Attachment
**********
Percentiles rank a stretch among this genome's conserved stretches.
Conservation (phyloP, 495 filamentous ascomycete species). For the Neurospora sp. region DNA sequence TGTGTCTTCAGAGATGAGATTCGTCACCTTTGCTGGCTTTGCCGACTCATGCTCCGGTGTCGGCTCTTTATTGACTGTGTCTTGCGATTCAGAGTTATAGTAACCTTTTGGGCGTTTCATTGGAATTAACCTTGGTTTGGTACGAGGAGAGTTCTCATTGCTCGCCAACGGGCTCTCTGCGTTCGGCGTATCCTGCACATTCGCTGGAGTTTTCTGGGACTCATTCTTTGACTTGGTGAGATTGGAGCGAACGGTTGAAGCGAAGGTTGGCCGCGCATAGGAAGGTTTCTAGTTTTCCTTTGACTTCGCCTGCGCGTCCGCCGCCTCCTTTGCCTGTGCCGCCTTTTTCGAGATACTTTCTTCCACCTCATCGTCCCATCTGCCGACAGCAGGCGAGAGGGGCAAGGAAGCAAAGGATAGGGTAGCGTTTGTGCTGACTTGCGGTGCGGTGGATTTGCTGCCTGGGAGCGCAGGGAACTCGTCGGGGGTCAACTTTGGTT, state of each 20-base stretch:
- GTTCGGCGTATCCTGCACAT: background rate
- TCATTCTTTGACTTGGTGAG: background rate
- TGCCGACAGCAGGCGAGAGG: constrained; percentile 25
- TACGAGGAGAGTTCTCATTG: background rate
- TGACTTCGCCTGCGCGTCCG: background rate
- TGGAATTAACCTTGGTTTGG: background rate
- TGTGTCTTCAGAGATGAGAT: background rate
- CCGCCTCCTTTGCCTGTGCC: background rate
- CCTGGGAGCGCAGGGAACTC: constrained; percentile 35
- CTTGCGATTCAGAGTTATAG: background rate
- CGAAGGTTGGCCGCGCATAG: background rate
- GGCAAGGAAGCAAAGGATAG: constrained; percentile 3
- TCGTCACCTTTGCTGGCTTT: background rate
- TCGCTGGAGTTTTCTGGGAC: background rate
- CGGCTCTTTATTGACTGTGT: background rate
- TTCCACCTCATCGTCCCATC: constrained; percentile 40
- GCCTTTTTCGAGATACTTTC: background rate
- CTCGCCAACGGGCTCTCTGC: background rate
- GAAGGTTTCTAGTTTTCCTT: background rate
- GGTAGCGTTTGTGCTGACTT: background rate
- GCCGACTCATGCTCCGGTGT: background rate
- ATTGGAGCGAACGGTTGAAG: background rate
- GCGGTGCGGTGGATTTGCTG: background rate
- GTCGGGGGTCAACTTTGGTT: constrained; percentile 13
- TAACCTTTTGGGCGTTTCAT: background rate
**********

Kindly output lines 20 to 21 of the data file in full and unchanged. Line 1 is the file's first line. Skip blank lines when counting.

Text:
- CTCGCCAACGGGCTCTCTGC: background rate
- GAAGGTTTCTAGTTTTCCTT: background rate